Menu JTA Search

Critical Moments

Download PDF for this date

The Academy of Motion Picture Arts and Sciences which annually chooses the best picture, best actor and best-about-everything, announced its 1933 awards. Fittingly enough, the prize for the best actor was given to Charles Laughton, the Englishman, for his work in “The Private Life of Henry VIII.” The runner-up was Paul Muni, cited for his fine portrayal of the victim in “I Am A Fugitive.” Another Jewish gentleman who was honored was Walter Disney, whose animated cartoon “Three Little Pigs” was first choice.

For the sake of the record you should know that Katharine Hepburn was picked as the outstanding actress. “Cavalcade” won the palm for the best directed film and Sarah Mason and Victor Heerman received the prize for having done the best adaptation in making “Little Women” into a moving picture.


Jake Wilks, head of the scenario department at Warner Brothers says that a violent argument is raging in his studio over the forthcoming production of “Anthony Adverse.” Confronted with this 1,200 page tome, one of the people at a conference jokingly suggested that the film version be made into two distinct pictures. The idea was taken seriously and now efforts are underway to adapt the {SPAN}##{/SPAN} so that the result will be two pictures instead of one.


If you are an avid reader of the publicity material sent out by the various moving pictures companies you certainly receive a lot of strange and extraneous information. From Paramount Pictures came the following;

“Americans,” according to Lanny Ross, a radio singer and actor, “are the only people who are saps enough to tolerate or encourage opera in a foreign language.” He adds that we should demand that all opera singers learn and use English when performing in the United States.

This is a very happy thought and worthy of a candidate for village dog-catcher. Such a strong nationalistic sentiment should not go unrewarded. Of course the fact that the lyrics of an opera must fit the music is of no importance to Mr. Ross, whose all consuming ambition is to “give a concert.” That is, as soon as he considers himself sufficiently trained!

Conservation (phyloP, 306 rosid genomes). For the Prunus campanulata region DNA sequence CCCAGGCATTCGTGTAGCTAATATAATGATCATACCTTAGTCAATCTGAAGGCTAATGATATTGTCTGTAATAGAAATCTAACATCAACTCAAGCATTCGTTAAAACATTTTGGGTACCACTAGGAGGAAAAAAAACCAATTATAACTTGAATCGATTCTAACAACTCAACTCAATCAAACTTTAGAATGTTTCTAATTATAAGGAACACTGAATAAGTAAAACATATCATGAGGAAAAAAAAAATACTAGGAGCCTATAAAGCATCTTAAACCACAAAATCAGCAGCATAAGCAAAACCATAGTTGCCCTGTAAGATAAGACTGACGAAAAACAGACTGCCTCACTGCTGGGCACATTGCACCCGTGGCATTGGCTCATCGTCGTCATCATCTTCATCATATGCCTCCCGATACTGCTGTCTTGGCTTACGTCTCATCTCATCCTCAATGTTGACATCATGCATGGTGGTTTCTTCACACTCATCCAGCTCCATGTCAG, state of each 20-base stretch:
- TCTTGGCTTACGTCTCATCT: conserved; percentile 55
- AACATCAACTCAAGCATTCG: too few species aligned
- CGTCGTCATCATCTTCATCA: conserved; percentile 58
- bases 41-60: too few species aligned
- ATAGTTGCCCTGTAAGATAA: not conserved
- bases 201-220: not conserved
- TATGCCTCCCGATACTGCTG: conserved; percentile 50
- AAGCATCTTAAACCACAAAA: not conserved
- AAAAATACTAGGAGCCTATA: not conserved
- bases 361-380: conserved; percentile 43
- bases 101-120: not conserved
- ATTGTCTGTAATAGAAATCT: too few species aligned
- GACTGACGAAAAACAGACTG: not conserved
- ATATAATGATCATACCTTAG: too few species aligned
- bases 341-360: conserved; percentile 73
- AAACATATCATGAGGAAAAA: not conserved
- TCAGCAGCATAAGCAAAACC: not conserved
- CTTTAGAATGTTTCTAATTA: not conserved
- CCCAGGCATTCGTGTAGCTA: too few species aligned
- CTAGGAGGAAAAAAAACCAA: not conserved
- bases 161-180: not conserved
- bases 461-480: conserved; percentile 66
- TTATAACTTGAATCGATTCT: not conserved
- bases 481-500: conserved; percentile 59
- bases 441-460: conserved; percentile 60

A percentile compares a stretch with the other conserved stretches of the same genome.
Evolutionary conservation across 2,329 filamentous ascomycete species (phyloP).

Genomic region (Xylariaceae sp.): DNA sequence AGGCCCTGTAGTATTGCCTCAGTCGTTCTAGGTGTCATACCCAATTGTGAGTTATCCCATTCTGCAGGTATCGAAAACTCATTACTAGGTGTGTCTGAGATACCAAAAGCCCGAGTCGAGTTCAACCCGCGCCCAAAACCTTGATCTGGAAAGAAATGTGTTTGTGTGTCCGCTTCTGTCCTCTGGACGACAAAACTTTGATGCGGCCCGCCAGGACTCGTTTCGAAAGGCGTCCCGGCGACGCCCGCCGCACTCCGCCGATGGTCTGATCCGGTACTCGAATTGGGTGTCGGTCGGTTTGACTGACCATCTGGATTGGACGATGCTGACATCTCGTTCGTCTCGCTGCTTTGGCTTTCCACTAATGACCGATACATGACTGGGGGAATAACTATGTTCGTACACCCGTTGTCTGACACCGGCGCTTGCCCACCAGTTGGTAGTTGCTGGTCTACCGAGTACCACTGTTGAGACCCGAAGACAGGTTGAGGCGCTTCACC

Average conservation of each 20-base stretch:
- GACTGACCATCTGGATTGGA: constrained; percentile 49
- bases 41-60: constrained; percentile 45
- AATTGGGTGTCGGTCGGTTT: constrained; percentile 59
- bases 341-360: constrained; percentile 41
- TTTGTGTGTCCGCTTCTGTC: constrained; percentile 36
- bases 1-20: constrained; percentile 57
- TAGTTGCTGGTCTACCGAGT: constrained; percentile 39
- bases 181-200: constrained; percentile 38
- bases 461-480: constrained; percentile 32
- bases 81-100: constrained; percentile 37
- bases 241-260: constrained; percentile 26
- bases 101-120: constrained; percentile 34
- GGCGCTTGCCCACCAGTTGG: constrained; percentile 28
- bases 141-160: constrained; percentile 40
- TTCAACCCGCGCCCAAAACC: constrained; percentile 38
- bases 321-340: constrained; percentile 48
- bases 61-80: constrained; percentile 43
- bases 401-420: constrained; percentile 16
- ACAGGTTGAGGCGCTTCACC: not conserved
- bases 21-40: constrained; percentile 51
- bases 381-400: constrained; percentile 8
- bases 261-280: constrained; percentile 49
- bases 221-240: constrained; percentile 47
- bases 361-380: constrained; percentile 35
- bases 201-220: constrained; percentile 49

Some of the following examples will give you a rough idea of what the press departments of film companies send out for your edification and enjoyment. Not much of this stuff is printed in metropolitan papers but out in the sticks, I am told, our country cousins go for it in a big and hearty way.

“Bing Crosby chews two sticks of gum while singing.” Which certainly explains a great deal.

“More than six months were spent on research and preparation by Cecil B. DeMille before he started actual production on ‘Clcopatra’.” Yes, and she’ll probably turn up in the picture with a head of blond hair.

“Baby LeRoy, infant movie star, receives 500 fan letters a month.” Fortunately the lad cannot read.

“Learning that she was to be shipwrecked on an island without benefit of shoes in scenes of ‘We’re Not Dressing,’ Carole Lombard went and had her toes manicured.” That should add realism to the film.

“Ida Lupino always sleeps with the covers pulled up off her feet.” Leaving her in a ticklish situation.

“While dancing the “Tequila’ in ‘Come On Marines,’ Grace Bradley will wear a pair of black satin trousers laced down four inches apart on each side, a tiny black brassiere, and black gloves and sandals.” What, no hat?

“One of the most difficult props to locate for ‘Melody in Spring’ was a herd of twenty-five cows which would permit themselves to be milked by an equal number of singing actors.” Undoubtedly the cows had heard the actors sing.


When you are in the Theatrical Belt and you have an hour to spare what do you do? My advice is to amble into the Embassy Theatre where the entire program is devote to newsreels. If you want to get a real idea of what the people in this country believe in, think about and care for, watch these news reels.

The news reels have improved. They are no longer devoted exclusively to showing warships, airplanes and motorcycle races. If the producers ever get over the idea that all audiences have a mental age of six years, newsreels will be nearly perfect.

Keep up with Jewish news by reading the Jewish Daily Bulletin, only English-language Jewish daily newspaper.

Founding Funders

The digitization of the JTA Archive would not have been possible without the generous support of the following donors:
  • The Gottesman Fund
  • Righteous Persons Foundation
  • Charles H. Revson Foundation
  • Elisa Spungen Bildner and Robert Bildner, in honor of Norma Spungen
  • George S. Blumenthal
  • Grace and Scott Offen Charitable Fund